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Being there: how teachers of students facing adversity promote positive relationships
journal contributionposted on 2003-01-01, 00:00 authored by D Ridge, M Sheehan, Bernie MarshallBernie Marshall, S Maher, Rachel Carlisle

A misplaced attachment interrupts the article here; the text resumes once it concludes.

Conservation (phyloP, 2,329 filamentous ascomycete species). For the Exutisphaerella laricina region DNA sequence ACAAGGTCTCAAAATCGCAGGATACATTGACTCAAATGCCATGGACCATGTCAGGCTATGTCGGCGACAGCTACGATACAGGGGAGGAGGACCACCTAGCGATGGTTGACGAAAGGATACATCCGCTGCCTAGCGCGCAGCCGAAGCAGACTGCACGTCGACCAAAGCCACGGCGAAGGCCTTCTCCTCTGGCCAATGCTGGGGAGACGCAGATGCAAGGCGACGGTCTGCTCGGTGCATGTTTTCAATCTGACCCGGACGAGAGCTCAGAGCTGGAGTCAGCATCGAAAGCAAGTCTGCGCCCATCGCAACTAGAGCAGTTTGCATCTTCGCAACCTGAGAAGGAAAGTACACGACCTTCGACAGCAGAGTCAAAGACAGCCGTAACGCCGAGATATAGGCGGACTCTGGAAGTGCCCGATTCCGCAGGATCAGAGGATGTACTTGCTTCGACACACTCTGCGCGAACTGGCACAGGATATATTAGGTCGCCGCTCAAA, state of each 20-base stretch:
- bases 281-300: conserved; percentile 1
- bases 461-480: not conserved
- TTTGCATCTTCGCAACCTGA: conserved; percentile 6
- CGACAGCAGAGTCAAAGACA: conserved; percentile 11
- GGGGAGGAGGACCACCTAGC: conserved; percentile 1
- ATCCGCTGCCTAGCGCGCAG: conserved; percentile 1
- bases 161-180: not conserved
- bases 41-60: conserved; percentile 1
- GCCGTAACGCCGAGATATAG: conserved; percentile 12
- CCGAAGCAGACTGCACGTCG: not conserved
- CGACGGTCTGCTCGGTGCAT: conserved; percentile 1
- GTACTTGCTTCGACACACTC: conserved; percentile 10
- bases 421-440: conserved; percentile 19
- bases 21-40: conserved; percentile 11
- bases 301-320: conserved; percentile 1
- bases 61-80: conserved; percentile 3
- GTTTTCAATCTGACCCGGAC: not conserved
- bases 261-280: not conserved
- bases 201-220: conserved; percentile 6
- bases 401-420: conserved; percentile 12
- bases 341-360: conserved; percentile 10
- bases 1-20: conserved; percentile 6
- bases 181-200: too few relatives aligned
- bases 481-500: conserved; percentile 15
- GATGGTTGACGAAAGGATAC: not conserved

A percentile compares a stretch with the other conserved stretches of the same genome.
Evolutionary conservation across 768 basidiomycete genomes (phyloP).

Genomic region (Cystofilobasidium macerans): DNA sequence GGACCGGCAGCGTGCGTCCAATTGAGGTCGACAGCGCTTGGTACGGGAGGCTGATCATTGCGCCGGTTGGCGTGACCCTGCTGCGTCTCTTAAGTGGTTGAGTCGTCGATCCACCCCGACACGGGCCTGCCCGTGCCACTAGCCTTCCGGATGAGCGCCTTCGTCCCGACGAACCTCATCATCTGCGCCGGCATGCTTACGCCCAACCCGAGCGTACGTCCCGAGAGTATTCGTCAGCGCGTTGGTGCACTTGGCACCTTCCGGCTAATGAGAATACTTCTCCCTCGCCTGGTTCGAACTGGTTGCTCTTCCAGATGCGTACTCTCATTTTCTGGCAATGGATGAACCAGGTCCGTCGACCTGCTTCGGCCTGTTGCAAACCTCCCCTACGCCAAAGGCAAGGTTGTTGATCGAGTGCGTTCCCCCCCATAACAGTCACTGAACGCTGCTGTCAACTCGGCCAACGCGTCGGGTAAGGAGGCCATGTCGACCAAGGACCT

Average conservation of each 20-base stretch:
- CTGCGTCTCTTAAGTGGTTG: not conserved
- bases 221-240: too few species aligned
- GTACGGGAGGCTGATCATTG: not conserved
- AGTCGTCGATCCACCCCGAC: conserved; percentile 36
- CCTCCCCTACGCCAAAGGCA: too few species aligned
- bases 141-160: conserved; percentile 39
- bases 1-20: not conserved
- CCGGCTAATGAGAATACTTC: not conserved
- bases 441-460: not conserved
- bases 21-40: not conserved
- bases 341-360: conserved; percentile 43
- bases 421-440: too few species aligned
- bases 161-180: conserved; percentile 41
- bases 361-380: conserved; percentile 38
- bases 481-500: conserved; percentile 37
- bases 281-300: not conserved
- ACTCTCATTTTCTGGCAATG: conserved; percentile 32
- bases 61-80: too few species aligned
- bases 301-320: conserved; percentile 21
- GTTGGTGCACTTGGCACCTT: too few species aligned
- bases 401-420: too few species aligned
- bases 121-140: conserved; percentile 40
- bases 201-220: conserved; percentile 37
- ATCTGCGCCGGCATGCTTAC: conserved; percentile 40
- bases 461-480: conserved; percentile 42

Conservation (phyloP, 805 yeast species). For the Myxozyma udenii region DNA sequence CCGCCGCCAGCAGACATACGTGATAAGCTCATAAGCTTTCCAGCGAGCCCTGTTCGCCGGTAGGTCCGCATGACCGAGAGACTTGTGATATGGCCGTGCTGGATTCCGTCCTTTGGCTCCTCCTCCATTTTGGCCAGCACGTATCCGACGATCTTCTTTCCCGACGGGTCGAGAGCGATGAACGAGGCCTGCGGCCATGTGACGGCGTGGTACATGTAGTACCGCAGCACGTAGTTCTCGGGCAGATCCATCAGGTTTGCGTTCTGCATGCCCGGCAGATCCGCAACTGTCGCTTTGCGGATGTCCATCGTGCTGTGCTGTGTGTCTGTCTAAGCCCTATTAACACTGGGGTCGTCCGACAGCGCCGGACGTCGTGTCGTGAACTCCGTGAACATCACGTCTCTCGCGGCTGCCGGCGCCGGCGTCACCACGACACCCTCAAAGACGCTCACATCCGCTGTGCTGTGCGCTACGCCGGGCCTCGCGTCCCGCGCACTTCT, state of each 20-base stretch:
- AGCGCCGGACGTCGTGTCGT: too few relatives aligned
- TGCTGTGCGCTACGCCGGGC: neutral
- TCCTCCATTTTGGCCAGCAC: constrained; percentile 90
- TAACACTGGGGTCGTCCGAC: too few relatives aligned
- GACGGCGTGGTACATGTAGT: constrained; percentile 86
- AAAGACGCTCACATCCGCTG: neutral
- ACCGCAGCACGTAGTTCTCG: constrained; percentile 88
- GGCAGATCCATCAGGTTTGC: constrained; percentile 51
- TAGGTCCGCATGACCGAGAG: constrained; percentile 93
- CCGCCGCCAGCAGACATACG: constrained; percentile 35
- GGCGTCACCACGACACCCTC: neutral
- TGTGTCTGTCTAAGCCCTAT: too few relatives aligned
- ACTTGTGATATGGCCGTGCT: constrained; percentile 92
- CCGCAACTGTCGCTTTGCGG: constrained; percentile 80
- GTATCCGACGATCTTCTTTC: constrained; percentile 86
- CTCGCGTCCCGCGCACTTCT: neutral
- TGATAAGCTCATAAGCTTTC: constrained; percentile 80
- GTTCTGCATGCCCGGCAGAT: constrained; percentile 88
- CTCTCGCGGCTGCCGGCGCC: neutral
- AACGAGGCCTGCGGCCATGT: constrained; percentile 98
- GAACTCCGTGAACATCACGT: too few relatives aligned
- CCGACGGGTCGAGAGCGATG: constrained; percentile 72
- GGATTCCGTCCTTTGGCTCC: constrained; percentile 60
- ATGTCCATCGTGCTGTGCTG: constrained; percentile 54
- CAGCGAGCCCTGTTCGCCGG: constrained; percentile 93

While it is said that building positive relationships between students and teachers promotes both student emotional wellbeing and learning, the literature currently provides few clues on how to go about building such relations (and the priorities for action) which are grounded in the research. Interviews and a focus group were used to explore the perspectives of experienced teachers in promoting wellbeing among students facing adversity (i.e. prolonged difficulties and misfortune, such as poverty and issues associated with being a refugee). The results showed that teachers who nurtured relationships with students facing adversity meet considerable challenges. Priority challenges included grappling with unfamiliar student values; facing their own and other staff judgements; boundary issues; schools becoming refuges in communities under strain; and trying to still care when workplace changes appeared to work against positive teacher–student (TS) relationships. The paper concludes that such relationships are a site of tension, contradiction and intensity. Nevertheless, for these teachers, the specific challenges in relationships laid the foundations for meaningful student learning and mental health promotion.